Please upgrade your internet browser.

Our website was designed for a range of browsers. However, if you would like to use many of our latest and greatest features, please upgrade to a modern, fully supported browser.

Find the latest versions of our supported browsers.

You can also install Google Chrome Frame to better experience this site.

Spin Class and Back Pain

Spin class has been one of the most popular types of exercise over the past year or so. In just about every city, you can find a gym that offers a spin class.

There are certainly several benefits to spin class. It’s a low-impact form of exercise, which can be very helpful if you have back pain or joint problems because there won’t be as much impact on the spine and joints. However, if you struggle with back pain or find you have back pain after spin class is over, you might need to make some adjustments to participate comfortably.

Here are some of the ways you can reduce back pain during spin class:

1. Adjust your seat positioning.

Spin bikes have adjustable seats, and it’s important to get the positioning just right for you. If you cycle in the wrong position, you could end up with pain in your back and other areas of your body. Make sure to get to the class early so you have time to adjust your seat. To determine the proper seat positioning, clip your feet into the pedals and rotate the pedals until one of your feet reaches the lowest point in the pedal rotation. Your leg should still have a slight bend at the knee, even with the foot in this position. Another good rule of thumb is to stand next to the bike and adjust the seat so that it is at hip height.

The forward-backward positioning of the seat can also be adjusted. This helps to ensure that your knees will stay in proper alignment relative to your foot positioning. When your feet are clipped into the pedals, rotate the pedals so that one foot is forward. In this position, your kneecap should be directly over the center of the pedal. If it isn’t, adjust the positioning of the seat accordingly.

2. Raise the handlebars slightly.

The handlebar height is really a matter of comfort, but in general, people with back pain tend to fare better when the handlebars are positioned a little higher. This eliminates excess strain on the neck and back. This may also be helpful if you are new to cycling, because most experienced spinners position the handlebars as much as 10 centimeters below the seat height. However, you need to develop the right core strength to be able keep proper positioning with the handle that low.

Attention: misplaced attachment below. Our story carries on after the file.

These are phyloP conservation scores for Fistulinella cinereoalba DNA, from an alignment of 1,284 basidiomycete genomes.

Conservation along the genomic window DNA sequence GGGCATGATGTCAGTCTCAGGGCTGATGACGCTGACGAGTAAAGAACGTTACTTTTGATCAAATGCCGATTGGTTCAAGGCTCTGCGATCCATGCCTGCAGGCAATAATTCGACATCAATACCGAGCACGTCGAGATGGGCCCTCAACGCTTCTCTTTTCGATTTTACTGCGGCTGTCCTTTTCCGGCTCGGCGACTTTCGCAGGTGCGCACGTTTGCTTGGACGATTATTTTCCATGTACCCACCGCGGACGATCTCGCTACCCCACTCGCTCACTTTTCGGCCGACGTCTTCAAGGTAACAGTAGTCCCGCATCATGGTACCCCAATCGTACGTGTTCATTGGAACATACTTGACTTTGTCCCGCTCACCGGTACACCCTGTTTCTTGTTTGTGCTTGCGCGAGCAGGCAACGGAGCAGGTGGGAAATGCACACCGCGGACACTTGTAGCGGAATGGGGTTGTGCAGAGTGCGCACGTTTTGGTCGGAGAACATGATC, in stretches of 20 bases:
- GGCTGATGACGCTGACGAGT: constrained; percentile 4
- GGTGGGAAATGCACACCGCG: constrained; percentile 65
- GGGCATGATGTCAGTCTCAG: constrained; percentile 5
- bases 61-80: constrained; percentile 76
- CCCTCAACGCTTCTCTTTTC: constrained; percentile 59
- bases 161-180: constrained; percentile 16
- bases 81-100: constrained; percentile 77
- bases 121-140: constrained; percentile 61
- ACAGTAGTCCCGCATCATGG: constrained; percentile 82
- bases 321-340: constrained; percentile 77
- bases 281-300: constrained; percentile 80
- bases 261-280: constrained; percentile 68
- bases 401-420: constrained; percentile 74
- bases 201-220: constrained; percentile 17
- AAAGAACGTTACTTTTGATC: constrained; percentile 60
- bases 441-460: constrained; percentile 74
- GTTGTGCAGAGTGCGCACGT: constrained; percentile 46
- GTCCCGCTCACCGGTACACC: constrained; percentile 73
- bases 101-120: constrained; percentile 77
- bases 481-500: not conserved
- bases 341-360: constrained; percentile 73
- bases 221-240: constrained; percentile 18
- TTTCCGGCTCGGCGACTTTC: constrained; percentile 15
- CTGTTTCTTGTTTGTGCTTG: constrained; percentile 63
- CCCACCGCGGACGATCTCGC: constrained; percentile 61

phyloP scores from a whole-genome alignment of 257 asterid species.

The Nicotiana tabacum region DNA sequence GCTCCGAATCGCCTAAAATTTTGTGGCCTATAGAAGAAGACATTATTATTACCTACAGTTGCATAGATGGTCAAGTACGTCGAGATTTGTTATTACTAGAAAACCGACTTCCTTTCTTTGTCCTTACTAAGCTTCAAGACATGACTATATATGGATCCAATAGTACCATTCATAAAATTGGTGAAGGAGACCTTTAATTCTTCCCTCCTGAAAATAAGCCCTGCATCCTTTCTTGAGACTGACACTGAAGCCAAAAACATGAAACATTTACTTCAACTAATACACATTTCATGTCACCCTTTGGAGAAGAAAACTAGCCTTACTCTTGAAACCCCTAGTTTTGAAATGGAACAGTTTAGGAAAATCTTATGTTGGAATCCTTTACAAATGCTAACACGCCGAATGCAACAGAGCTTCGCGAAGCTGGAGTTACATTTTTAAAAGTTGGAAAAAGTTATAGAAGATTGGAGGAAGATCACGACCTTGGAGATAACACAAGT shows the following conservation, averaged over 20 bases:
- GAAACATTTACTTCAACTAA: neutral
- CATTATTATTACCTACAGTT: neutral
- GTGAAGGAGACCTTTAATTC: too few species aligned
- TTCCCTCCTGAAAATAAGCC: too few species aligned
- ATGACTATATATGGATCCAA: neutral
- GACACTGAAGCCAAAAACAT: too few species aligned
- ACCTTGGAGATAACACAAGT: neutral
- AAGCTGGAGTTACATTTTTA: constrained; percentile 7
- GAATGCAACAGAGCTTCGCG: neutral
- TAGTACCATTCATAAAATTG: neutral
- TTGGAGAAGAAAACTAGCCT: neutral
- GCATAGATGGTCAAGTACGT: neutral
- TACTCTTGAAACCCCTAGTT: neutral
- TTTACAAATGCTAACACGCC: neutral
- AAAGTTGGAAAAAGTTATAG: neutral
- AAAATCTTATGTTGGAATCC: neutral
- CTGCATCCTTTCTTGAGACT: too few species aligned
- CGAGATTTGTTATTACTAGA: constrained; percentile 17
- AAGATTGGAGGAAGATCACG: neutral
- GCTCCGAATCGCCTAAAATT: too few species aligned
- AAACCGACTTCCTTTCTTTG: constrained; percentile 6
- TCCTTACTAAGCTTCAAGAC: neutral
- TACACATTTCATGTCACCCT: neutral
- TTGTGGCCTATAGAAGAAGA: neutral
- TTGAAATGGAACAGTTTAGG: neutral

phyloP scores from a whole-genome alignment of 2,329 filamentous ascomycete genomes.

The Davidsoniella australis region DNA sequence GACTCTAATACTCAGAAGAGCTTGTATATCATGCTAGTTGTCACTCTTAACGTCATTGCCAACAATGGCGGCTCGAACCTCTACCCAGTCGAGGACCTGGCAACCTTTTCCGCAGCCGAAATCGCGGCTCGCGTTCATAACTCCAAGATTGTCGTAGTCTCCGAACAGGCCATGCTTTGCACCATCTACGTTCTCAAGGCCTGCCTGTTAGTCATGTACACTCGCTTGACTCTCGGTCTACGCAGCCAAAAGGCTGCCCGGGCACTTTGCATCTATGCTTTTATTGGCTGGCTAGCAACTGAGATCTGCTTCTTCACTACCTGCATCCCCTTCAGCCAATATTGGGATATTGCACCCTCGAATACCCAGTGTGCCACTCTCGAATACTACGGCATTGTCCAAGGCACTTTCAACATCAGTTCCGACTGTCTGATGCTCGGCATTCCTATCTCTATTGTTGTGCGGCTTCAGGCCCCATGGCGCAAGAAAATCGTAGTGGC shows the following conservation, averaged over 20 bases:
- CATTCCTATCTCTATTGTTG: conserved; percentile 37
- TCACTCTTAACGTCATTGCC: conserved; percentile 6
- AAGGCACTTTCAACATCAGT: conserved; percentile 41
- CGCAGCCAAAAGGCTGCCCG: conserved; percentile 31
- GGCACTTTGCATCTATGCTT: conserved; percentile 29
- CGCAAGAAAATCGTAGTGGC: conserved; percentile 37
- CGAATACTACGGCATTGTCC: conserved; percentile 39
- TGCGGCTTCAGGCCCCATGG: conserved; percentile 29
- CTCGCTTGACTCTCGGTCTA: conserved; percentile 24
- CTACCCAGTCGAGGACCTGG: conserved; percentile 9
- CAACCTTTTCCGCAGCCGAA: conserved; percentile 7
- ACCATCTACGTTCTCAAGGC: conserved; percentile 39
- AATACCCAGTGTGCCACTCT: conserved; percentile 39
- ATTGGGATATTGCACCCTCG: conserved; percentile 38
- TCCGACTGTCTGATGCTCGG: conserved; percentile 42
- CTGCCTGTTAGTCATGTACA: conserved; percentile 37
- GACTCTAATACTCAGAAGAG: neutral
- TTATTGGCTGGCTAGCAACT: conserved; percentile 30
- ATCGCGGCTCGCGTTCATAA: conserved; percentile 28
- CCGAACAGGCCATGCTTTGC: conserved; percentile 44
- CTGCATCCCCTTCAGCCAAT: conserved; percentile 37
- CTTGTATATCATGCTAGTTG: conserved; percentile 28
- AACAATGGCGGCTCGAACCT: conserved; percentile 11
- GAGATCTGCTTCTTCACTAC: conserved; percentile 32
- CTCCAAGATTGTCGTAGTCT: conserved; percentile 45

Also, remember that the handlebars are just there for balance. You shouldn’t be leaning forward and putting all your weight there, or you could strain your wrists. Try to distribute some of the weight to your legs and hips.

3. Have someone check your positioning.

You may be riding incorrectly without even knowing it. Ask your instructor to check your positioning when you are riding to make sure you are doing everything correctly. Or, if you are cycling in front of a mirror, pay attention to your movements. Not only could an incorrect position cause you back pain, it could also make the exercise less effective. If those movements go uncorrected, it could become habitual.

Sometimes your knees bow outward, or your body tends to tilt or sway to one side more than the other while you are cycling. You may think that this just affects your hips and knees, but it can actually be a problem for your back, too. When the rest of your body isn’t moving correctly, your spine, particularly in your lower back, ends up compensating for it.

4. Stretch if your back starts to feel stiff.

Try to bend your back backwards after the ride. If it feels a little stiff, repeat the motion 10-15 more times to help alleviate the stiffness. The bike positioning lends itself to slouching, which can result in more back pain and stiffness. While you’re riding, you can also do an anterior pelvic tilt to help correct some of the stiffness caused by slouching. To do this, push your belly button forward to make a hollow in your lower back. Hold for a few seconds, and release. Do about 15-20 repetitions of this move.

If you walk out of spin class with back pain, give these tips a try. Spin class can be a great workout, but if it leaves you with back pain even with these modifications, it might be best to find a new type of workout. It’s all about finding what works best for your body.